By tattooing in public regions of the body, the tattoos were intended to permanently mark the woman as associated with religious worship. The Eye of Horus was placed on the throat, the two shoulders and the back; from any angle when one looked at this woman, a pair of divine eyes peered back. These divine eyes were written together with the hieroglyph nefer. This combination forms the phrase “to do good.” This phrase was made even more effective by using a divine eye in place of a normal one. The placement of divine formulas “to do good” on her throat and shoulders may have magically imbued her song, speech and every arm movement with this ability.
The striking findings run counter to some earlier research in Egyptology, which gave little credit to women in religious practice. Women were often treated only as objects of desire or passive participants in a male-dominated religious hierarchy. While we cannot give her a priestly title, the permanent, public and religious nature of her tattoos indicates that women’s religious roles in ancient Egypt were more complex than titles suggest. With divine eyes placed all over her body, this woman may have even embodied the goddess herself.
Of course, it could also be that they got tattoos for just as many myriad reasons as people get them today, and maybe for no particular reason at all. For all we know they did it just because it looked cool. Although the tattooed specimens are almost exclusively women, there has since then been at least one male with a tattoo uncovered, using the same technique Austin used. A male mummy simply called “Gebelein Man A,” which had been on display at the British Museum for over a century, had marks on his arms that were long thought to have been painted on smudges, and were overlooked. When Daniel Antoine, the British Museum's curator of physical anthropology, used Austin’s technique on it in 2018, it was found that they were actually the tattoos of a wild bull and a Barbary sheep, thought to have perhaps signified status, power, and virility. A female mummy also on display was also found to have tattoos of S-shaped symbols that had never been noticed before. Both sets of tattoos are also significant because these mummies were even older than the ones found at Deir el Medina, being 5,000 years old, a period before Egyptian hieroglyphs even came into use, pushing back the date of the first known Egyptian tattoos by over a thousand years.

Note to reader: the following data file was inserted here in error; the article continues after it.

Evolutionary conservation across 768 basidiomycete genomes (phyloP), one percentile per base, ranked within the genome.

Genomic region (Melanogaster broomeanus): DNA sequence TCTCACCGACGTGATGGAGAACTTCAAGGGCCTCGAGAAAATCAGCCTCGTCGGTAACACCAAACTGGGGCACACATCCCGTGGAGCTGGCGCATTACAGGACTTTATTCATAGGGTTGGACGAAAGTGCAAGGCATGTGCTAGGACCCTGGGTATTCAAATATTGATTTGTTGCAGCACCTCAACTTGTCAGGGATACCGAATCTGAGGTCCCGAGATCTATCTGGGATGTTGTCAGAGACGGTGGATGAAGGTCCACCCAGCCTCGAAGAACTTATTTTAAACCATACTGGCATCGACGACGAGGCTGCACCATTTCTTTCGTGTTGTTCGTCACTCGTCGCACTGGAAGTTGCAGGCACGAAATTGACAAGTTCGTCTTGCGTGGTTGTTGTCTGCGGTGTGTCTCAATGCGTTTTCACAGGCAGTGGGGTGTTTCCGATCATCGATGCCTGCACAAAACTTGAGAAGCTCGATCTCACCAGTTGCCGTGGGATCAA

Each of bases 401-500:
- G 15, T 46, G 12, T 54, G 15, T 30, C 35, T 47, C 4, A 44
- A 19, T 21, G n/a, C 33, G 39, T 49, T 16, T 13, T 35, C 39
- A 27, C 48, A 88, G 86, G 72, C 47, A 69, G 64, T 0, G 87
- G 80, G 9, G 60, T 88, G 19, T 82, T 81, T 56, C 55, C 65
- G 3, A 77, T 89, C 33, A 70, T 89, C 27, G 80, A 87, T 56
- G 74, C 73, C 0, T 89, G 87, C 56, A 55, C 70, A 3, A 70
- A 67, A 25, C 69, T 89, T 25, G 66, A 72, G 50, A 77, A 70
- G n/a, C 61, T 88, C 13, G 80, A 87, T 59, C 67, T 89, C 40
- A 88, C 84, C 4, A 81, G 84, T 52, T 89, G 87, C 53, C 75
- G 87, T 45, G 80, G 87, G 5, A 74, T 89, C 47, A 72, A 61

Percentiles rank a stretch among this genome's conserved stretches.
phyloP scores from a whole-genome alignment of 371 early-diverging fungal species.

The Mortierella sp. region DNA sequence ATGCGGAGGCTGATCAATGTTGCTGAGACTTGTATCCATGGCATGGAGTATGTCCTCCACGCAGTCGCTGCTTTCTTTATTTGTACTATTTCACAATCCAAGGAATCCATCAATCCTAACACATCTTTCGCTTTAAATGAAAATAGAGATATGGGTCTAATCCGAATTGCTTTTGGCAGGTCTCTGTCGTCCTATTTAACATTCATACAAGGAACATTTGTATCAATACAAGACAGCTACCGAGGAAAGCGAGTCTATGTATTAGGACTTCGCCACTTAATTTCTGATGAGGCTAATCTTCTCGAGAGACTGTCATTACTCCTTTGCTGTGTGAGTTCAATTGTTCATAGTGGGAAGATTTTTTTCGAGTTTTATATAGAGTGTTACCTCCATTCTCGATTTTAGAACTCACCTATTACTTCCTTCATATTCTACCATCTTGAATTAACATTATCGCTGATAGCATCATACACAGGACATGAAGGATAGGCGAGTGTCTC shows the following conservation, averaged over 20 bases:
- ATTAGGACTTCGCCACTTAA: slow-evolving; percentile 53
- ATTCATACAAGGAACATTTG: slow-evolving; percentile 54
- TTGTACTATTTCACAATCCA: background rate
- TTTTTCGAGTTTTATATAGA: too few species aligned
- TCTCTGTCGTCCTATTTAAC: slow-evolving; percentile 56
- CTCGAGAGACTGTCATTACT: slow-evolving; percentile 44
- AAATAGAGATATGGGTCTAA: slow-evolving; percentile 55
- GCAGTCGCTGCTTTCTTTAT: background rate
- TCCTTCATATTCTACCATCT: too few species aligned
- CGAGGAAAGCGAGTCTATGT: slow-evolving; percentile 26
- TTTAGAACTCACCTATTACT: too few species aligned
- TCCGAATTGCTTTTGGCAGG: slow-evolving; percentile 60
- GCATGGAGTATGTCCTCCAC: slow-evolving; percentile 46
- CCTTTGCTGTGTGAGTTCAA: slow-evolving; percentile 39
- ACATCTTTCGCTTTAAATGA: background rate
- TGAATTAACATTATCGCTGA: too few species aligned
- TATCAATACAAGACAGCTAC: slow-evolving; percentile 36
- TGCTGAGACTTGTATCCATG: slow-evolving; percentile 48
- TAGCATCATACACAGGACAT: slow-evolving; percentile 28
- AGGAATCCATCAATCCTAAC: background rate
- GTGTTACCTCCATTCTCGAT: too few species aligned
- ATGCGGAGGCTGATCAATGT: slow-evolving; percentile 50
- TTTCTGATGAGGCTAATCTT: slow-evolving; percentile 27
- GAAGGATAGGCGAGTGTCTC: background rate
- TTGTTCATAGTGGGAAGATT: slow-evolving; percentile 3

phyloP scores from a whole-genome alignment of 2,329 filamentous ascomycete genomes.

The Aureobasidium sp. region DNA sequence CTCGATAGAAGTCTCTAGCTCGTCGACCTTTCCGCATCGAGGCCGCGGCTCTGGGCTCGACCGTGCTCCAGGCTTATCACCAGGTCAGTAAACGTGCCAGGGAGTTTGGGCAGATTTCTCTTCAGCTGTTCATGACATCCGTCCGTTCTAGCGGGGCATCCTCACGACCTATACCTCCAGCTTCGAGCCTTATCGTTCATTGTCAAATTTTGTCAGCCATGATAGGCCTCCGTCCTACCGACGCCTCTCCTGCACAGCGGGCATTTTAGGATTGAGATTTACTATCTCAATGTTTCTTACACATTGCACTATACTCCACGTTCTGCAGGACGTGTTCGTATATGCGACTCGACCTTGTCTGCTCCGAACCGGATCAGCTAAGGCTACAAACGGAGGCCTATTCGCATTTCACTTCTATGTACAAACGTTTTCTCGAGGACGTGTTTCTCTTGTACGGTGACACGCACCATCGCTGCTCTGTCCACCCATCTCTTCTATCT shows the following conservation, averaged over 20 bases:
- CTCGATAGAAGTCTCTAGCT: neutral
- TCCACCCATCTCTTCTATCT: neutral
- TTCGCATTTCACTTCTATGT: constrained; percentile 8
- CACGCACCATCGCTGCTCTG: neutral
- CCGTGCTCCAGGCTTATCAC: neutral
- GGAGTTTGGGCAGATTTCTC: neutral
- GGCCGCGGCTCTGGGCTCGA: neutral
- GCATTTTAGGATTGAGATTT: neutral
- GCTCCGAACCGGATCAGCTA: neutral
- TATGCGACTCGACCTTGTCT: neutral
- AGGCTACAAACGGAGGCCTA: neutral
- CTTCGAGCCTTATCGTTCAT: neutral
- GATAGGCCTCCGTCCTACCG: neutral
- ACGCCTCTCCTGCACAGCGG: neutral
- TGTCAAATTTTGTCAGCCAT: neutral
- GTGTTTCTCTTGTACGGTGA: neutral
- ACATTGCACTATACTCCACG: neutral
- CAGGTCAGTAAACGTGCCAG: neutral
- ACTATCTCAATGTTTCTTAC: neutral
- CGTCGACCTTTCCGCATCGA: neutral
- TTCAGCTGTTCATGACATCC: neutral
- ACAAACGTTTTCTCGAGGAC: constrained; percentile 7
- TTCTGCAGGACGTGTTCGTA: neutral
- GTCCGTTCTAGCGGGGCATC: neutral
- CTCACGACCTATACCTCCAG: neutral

Although there have been earlier examples of tattoos on humans found, notably those of what is called Ötzi the Iceman, who lived in Europe sometime between 3370 and 3100 BC, the tattoos found in Egypt are the first known to have existed in Africa, and are also the first examples of such figurative complex designs and figures, unlike Ötzi’s broad and crude geometric patterns. With the Egypt findings, it is now thought that tattoos were perhaps far more commonplace in ancient Egypt than previously thought, and that many of the known mummies may have them hiding in plain sight. The idea now is to use these infrared imaging techniques to reexamine Egyptian mummies in order to uncover more about this poorly understood practice and gain insight into these enigmatic people. Austin is hopeful that it will shed much light on this dark area of history, saying:
One complication with the textual record is it biases our understanding of the past to what was recorded. These tattoos reveal new information that does not appear in the textual record and give us the potential to better understand women’s experiences in the village.
Why did these ancient Egyptians get tattoos and what are their significance? What can they tell us about this ancient civilization? Are there more mummies like this out there? If there are, then can we learn something from them after all of these centuries? It is all unknown for now, but one of the things that we can understand here is that ancient Egyptians like to get tatted up, it looked rad, and other than that, time will tell.